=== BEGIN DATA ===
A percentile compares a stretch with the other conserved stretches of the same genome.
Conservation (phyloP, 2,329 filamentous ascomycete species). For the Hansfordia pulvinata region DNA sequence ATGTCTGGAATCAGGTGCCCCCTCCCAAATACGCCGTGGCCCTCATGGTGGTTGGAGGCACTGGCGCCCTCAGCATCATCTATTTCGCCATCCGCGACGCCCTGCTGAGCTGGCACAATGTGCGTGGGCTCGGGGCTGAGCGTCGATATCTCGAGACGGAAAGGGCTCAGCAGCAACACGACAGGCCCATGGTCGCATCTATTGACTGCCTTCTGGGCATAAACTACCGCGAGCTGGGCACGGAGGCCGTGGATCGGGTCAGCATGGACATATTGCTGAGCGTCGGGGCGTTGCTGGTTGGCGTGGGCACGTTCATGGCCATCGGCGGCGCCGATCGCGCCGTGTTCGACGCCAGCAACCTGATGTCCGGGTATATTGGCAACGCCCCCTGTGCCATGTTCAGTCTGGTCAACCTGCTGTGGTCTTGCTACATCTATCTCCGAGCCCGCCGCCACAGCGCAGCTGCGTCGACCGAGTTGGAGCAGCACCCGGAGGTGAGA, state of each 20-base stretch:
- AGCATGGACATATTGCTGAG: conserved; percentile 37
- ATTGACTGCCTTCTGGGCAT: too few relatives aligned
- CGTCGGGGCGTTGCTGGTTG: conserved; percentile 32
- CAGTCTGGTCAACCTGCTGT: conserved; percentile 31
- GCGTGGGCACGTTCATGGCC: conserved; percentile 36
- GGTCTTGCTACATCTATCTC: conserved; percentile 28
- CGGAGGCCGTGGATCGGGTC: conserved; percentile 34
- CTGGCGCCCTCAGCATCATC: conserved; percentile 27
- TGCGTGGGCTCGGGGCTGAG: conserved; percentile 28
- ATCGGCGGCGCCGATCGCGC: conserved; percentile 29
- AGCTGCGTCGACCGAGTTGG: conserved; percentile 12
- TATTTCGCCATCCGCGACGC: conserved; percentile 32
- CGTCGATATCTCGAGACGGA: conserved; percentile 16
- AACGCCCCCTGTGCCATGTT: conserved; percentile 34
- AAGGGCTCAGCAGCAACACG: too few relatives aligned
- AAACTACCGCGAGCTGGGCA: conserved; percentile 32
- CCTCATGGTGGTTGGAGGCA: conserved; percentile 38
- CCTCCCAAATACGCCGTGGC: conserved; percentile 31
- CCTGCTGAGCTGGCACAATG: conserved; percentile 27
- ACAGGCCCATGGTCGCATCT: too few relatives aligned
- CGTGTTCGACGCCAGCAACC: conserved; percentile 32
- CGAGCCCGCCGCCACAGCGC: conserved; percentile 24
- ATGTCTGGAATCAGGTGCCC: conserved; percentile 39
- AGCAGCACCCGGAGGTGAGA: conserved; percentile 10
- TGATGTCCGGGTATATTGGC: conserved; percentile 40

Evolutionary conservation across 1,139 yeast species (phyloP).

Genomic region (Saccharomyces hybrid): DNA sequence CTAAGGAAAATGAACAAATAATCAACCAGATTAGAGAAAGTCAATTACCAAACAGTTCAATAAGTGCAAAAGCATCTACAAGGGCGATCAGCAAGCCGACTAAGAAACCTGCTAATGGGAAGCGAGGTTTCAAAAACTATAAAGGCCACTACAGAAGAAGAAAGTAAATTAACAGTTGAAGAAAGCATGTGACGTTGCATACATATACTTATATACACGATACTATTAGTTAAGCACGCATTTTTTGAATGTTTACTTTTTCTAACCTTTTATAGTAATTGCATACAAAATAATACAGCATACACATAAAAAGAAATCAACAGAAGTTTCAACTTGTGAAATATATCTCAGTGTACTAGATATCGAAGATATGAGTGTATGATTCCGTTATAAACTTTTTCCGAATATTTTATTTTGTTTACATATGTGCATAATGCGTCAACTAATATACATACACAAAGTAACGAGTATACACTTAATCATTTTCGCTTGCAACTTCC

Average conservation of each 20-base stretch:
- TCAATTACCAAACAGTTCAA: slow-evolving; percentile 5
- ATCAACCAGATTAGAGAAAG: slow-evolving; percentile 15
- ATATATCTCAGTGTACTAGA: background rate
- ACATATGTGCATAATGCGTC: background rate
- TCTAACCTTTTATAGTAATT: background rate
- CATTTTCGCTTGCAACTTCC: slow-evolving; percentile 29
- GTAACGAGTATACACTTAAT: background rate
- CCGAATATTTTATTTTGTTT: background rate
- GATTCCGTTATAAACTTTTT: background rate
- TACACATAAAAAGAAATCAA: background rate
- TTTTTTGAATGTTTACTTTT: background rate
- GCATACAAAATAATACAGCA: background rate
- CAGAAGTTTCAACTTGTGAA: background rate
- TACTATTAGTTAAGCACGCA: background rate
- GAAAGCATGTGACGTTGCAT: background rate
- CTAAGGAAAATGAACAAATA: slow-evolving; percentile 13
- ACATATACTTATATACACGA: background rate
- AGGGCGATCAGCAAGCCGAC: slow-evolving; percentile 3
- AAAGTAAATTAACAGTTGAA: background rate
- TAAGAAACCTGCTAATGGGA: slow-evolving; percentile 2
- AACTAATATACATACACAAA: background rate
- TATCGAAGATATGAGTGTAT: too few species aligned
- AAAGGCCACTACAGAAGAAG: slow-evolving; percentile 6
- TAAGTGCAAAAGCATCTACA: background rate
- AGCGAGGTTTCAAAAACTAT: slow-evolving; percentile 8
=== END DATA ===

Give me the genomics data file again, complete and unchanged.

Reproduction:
A percentile compares a stretch with the other conserved stretches of the same genome.
Conservation (phyloP, 2,329 filamentous ascomycete species). For the Hansfordia pulvinata region DNA sequence ATGTCTGGAATCAGGTGCCCCCTCCCAAATACGCCGTGGCCCTCATGGTGGTTGGAGGCACTGGCGCCCTCAGCATCATCTATTTCGCCATCCGCGACGCCCTGCTGAGCTGGCACAATGTGCGTGGGCTCGGGGCTGAGCGTCGATATCTCGAGACGGAAAGGGCTCAGCAGCAACACGACAGGCCCATGGTCGCATCTATTGACTGCCTTCTGGGCATAAACTACCGCGAGCTGGGCACGGAGGCCGTGGATCGGGTCAGCATGGACATATTGCTGAGCGTCGGGGCGTTGCTGGTTGGCGTGGGCACGTTCATGGCCATCGGCGGCGCCGATCGCGCCGTGTTCGACGCCAGCAACCTGATGTCCGGGTATATTGGCAACGCCCCCTGTGCCATGTTCAGTCTGGTCAACCTGCTGTGGTCTTGCTACATCTATCTCCGAGCCCGCCGCCACAGCGCAGCTGCGTCGACCGAGTTGGAGCAGCACCCGGAGGTGAGA, state of each 20-base stretch:
- AGCATGGACATATTGCTGAG: conserved; percentile 37
- ATTGACTGCCTTCTGGGCAT: too few relatives aligned
- CGTCGGGGCGTTGCTGGTTG: conserved; percentile 32
- CAGTCTGGTCAACCTGCTGT: conserved; percentile 31
- GCGTGGGCACGTTCATGGCC: conserved; percentile 36
- GGTCTTGCTACATCTATCTC: conserved; percentile 28
- CGGAGGCCGTGGATCGGGTC: conserved; percentile 34
- CTGGCGCCCTCAGCATCATC: conserved; percentile 27
- TGCGTGGGCTCGGGGCTGAG: conserved; percentile 28
- ATCGGCGGCGCCGATCGCGC: conserved; percentile 29
- AGCTGCGTCGACCGAGTTGG: conserved; percentile 12
- TATTTCGCCATCCGCGACGC: conserved; percentile 32
- CGTCGATATCTCGAGACGGA: conserved; percentile 16
- AACGCCCCCTGTGCCATGTT: conserved; percentile 34
- AAGGGCTCAGCAGCAACACG: too few relatives aligned
- AAACTACCGCGAGCTGGGCA: conserved; percentile 32
- CCTCATGGTGGTTGGAGGCA: conserved; percentile 38
- CCTCCCAAATACGCCGTGGC: conserved; percentile 31
- CCTGCTGAGCTGGCACAATG: conserved; percentile 27
- ACAGGCCCATGGTCGCATCT: too few relatives aligned
- CGTGTTCGACGCCAGCAACC: conserved; percentile 32
- CGAGCCCGCCGCCACAGCGC: conserved; percentile 24
- ATGTCTGGAATCAGGTGCCC: conserved; percentile 39
- AGCAGCACCCGGAGGTGAGA: conserved; percentile 10
- TGATGTCCGGGTATATTGGC: conserved; percentile 40

Evolutionary conservation across 1,139 yeast species (phyloP).

Genomic region (Saccharomyces hybrid): DNA sequence CTAAGGAAAATGAACAAATAATCAACCAGATTAGAGAAAGTCAATTACCAAACAGTTCAATAAGTGCAAAAGCATCTACAAGGGCGATCAGCAAGCCGACTAAGAAACCTGCTAATGGGAAGCGAGGTTTCAAAAACTATAAAGGCCACTACAGAAGAAGAAAGTAAATTAACAGTTGAAGAAAGCATGTGACGTTGCATACATATACTTATATACACGATACTATTAGTTAAGCACGCATTTTTTGAATGTTTACTTTTTCTAACCTTTTATAGTAATTGCATACAAAATAATACAGCATACACATAAAAAGAAATCAACAGAAGTTTCAACTTGTGAAATATATCTCAGTGTACTAGATATCGAAGATATGAGTGTATGATTCCGTTATAAACTTTTTCCGAATATTTTATTTTGTTTACATATGTGCATAATGCGTCAACTAATATACATACACAAAGTAACGAGTATACACTTAATCATTTTCGCTTGCAACTTCC

Average conservation of each 20-base stretch:
- TCAATTACCAAACAGTTCAA: slow-evolving; percentile 5
- ATCAACCAGATTAGAGAAAG: slow-evolving; percentile 15
- ATATATCTCAGTGTACTAGA: background rate
- ACATATGTGCATAATGCGTC: background rate
- TCTAACCTTTTATAGTAATT: background rate
- CATTTTCGCTTGCAACTTCC: slow-evolving; percentile 29
- GTAACGAGTATACACTTAAT: background rate
- CCGAATATTTTATTTTGTTT: background rate
- GATTCCGTTATAAACTTTTT: background rate
- TACACATAAAAAGAAATCAA: background rate
- TTTTTTGAATGTTTACTTTT: background rate
- GCATACAAAATAATACAGCA: background rate
- CAGAAGTTTCAACTTGTGAA: background rate
- TACTATTAGTTAAGCACGCA: background rate
- GAAAGCATGTGACGTTGCAT: background rate
- CTAAGGAAAATGAACAAATA: slow-evolving; percentile 13
- ACATATACTTATATACACGA: background rate
- AGGGCGATCAGCAAGCCGAC: slow-evolving; percentile 3
- AAAGTAAATTAACAGTTGAA: background rate
- TAAGAAACCTGCTAATGGGA: slow-evolving; percentile 2
- AACTAATATACATACACAAA: background rate
- TATCGAAGATATGAGTGTAT: too few species aligned
- AAAGGCCACTACAGAAGAAG: slow-evolving; percentile 6
- TAAGTGCAAAAGCATCTACA: background rate
- AGCGAGGTTTCAAAAACTAT: slow-evolving; percentile 8